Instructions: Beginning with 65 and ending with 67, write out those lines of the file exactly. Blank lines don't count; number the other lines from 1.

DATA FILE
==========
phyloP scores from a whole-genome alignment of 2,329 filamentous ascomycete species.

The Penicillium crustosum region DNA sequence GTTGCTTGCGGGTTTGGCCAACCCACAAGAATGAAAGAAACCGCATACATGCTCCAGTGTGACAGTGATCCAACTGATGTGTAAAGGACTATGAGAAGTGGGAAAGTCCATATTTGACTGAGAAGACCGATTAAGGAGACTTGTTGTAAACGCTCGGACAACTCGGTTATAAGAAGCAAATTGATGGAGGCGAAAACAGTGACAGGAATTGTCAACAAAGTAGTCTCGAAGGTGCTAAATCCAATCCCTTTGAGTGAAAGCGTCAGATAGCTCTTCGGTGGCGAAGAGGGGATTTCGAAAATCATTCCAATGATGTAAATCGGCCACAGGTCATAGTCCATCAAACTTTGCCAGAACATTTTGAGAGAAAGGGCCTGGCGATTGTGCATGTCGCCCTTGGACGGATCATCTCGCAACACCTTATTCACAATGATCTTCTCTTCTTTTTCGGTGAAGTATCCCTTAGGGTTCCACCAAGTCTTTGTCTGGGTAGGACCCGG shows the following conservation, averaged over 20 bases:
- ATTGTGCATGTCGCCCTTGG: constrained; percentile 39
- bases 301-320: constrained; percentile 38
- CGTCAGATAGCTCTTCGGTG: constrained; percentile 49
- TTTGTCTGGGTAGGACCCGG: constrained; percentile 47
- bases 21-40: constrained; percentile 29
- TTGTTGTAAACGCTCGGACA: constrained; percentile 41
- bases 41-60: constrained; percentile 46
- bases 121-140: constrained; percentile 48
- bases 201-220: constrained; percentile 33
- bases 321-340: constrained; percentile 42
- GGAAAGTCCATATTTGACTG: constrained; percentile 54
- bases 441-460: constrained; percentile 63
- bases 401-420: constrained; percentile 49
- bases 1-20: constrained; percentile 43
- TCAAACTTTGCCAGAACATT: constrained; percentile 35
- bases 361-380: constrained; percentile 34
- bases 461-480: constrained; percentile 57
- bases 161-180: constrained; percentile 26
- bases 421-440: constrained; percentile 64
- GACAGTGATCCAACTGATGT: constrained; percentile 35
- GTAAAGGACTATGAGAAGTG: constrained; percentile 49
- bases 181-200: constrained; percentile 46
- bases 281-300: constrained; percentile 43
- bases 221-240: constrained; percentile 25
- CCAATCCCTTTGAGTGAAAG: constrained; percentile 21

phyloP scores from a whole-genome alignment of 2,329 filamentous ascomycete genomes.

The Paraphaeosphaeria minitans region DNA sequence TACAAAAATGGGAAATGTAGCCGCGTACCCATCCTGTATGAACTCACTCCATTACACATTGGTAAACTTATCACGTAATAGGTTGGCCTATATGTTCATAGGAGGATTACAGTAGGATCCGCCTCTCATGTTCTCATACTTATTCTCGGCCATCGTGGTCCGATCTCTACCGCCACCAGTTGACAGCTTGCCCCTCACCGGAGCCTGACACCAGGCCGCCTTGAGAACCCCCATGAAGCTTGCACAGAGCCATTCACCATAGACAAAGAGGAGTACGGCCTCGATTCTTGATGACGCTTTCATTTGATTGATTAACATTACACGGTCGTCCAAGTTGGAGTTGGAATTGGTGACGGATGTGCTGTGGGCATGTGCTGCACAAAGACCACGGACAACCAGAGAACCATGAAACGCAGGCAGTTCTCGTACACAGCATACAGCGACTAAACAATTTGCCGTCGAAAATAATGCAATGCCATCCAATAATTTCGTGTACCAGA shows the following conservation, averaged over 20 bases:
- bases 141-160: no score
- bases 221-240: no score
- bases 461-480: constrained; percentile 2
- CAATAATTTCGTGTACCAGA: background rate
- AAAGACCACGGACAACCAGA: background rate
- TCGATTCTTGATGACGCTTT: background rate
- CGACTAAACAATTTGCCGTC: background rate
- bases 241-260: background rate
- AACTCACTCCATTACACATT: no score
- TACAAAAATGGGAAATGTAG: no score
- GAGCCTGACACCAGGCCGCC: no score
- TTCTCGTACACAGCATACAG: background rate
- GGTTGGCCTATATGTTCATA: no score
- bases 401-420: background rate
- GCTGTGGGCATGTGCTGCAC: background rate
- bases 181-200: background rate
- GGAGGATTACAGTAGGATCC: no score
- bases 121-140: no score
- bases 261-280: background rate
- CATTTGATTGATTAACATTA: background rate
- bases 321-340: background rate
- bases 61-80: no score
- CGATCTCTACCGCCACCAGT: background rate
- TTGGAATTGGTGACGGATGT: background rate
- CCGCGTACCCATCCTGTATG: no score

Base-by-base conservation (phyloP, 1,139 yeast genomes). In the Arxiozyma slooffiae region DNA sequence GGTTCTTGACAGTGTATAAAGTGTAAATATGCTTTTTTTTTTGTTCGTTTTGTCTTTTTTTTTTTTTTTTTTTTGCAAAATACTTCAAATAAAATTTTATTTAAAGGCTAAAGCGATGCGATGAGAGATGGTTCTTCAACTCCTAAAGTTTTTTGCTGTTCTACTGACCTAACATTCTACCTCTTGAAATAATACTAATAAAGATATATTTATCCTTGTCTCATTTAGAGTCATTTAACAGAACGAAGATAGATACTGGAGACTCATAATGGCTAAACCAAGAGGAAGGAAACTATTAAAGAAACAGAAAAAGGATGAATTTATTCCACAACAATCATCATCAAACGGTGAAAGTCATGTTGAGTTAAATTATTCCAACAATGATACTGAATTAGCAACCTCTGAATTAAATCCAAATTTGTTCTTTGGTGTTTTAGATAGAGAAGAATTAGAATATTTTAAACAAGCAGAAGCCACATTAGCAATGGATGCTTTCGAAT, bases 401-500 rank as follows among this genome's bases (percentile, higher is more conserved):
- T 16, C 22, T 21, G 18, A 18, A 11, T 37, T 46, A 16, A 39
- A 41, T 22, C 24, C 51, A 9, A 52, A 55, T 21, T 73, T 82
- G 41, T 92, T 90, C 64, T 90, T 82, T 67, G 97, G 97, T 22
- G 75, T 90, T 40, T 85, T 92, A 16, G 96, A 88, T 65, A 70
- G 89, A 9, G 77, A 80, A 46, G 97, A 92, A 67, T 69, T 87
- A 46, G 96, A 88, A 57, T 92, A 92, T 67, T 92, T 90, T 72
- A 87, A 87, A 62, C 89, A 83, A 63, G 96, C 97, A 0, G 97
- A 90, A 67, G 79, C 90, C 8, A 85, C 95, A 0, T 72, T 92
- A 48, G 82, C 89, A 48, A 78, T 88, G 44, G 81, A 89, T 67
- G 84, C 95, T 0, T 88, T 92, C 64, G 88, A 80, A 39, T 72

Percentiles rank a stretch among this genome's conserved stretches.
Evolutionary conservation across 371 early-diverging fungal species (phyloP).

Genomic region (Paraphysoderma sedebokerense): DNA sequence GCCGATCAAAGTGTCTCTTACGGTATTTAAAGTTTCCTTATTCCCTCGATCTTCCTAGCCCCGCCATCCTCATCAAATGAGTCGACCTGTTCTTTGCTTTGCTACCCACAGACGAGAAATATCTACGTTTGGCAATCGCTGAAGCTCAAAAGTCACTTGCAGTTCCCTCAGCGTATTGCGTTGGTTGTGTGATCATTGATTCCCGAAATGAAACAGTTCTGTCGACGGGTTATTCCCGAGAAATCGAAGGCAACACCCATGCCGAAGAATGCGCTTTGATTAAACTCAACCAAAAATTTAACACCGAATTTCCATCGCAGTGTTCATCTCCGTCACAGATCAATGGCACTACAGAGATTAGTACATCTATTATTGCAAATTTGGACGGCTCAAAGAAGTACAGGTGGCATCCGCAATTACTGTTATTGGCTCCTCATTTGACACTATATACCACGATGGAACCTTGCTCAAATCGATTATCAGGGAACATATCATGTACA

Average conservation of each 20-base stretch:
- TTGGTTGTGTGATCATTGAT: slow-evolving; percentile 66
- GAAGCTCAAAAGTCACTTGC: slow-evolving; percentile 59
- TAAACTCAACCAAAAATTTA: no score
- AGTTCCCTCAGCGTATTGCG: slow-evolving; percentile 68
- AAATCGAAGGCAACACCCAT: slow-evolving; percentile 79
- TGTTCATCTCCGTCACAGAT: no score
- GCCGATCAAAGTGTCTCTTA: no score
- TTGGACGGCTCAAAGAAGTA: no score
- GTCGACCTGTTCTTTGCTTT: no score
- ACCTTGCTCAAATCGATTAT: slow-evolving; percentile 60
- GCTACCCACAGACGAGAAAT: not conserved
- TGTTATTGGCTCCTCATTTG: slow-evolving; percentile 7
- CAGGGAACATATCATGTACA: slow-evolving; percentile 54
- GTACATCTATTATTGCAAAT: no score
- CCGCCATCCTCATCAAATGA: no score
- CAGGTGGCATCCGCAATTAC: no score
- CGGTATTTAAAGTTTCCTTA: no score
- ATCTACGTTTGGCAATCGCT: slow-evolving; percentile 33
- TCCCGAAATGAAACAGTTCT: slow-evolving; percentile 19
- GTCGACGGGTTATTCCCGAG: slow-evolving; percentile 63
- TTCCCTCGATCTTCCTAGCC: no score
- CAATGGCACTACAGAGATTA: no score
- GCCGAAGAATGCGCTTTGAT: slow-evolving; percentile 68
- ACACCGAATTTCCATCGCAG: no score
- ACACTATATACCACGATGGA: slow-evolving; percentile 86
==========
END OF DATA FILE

- G 84, C 95, T 0, T 88, T 92, C 64, G 88, A 80, A 39, T 72

Percentiles rank a stretch among this genome's conserved stretches.
Evolutionary conservation across 371 early-diverging fungal species (phyloP).